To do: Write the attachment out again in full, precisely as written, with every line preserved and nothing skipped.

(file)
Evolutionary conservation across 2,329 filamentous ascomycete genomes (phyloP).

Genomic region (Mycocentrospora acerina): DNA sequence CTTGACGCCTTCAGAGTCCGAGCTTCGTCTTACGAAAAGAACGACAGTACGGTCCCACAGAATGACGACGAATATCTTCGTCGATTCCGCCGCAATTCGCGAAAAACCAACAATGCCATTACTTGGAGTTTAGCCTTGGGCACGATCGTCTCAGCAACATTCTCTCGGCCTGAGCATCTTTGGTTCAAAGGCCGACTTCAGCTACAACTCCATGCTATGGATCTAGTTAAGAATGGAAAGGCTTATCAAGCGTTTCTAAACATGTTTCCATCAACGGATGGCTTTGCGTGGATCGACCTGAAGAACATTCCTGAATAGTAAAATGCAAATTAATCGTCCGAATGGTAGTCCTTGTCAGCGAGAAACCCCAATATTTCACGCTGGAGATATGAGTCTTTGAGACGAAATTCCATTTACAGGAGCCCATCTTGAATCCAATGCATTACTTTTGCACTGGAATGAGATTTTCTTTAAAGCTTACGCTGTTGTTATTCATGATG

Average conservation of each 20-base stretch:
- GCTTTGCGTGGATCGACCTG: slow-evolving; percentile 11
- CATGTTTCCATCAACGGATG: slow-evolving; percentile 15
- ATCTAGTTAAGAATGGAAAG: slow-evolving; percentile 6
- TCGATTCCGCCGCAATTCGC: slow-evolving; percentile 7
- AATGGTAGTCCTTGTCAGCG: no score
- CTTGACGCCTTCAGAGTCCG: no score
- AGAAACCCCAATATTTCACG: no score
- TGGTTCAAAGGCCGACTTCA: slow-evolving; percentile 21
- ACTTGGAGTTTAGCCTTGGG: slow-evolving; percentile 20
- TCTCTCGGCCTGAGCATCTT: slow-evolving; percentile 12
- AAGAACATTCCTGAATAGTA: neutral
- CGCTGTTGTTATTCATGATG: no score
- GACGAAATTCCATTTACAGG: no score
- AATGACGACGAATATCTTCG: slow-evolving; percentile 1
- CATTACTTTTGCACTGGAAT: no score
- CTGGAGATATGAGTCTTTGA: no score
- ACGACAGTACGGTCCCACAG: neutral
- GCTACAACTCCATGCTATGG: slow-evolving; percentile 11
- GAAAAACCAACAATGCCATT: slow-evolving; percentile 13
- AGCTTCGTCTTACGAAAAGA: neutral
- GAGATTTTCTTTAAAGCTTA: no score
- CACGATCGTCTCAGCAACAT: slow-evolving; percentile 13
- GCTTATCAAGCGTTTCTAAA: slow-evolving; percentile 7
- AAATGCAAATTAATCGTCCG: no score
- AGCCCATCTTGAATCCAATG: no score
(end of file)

Evolutionary conservation across 2,329 filamentous ascomycete genomes (phyloP).

Genomic region (Mycocentrospora acerina): DNA sequence CTTGACGCCTTCAGAGTCCGAGCTTCGTCTTACGAAAAGAACGACAGTACGGTCCCACAGAATGACGACGAATATCTTCGTCGATTCCGCCGCAATTCGCGAAAAACCAACAATGCCATTACTTGGAGTTTAGCCTTGGGCACGATCGTCTCAGCAACATTCTCTCGGCCTGAGCATCTTTGGTTCAAAGGCCGACTTCAGCTACAACTCCATGCTATGGATCTAGTTAAGAATGGAAAGGCTTATCAAGCGTTTCTAAACATGTTTCCATCAACGGATGGCTTTGCGTGGATCGACCTGAAGAACATTCCTGAATAGTAAAATGCAAATTAATCGTCCGAATGGTAGTCCTTGTCAGCGAGAAACCCCAATATTTCACGCTGGAGATATGAGTCTTTGAGACGAAATTCCATTTACAGGAGCCCATCTTGAATCCAATGCATTACTTTTGCACTGGAATGAGATTTTCTTTAAAGCTTACGCTGTTGTTATTCATGATG

Average conservation of each 20-base stretch:
- GCTTTGCGTGGATCGACCTG: slow-evolving; percentile 11
- CATGTTTCCATCAACGGATG: slow-evolving; percentile 15
- ATCTAGTTAAGAATGGAAAG: slow-evolving; percentile 6
- TCGATTCCGCCGCAATTCGC: slow-evolving; percentile 7
- AATGGTAGTCCTTGTCAGCG: no score
- CTTGACGCCTTCAGAGTCCG: no score
- AGAAACCCCAATATTTCACG: no score
- TGGTTCAAAGGCCGACTTCA: slow-evolving; percentile 21
- ACTTGGAGTTTAGCCTTGGG: slow-evolving; percentile 20
- TCTCTCGGCCTGAGCATCTT: slow-evolving; percentile 12
- AAGAACATTCCTGAATAGTA: neutral
- CGCTGTTGTTATTCATGATG: no score
- GACGAAATTCCATTTACAGG: no score
- AATGACGACGAATATCTTCG: slow-evolving; percentile 1
- CATTACTTTTGCACTGGAAT: no score
- CTGGAGATATGAGTCTTTGA: no score
- ACGACAGTACGGTCCCACAG: neutral
- GCTACAACTCCATGCTATGG: slow-evolving; percentile 11
- GAAAAACCAACAATGCCATT: slow-evolving; percentile 13
- AGCTTCGTCTTACGAAAAGA: neutral
- GAGATTTTCTTTAAAGCTTA: no score
- CACGATCGTCTCAGCAACAT: slow-evolving; percentile 13
- GCTTATCAAGCGTTTCTAAA: slow-evolving; percentile 7
- AAATGCAAATTAATCGTCCG: no score
- AGCCCATCTTGAATCCAATG: no score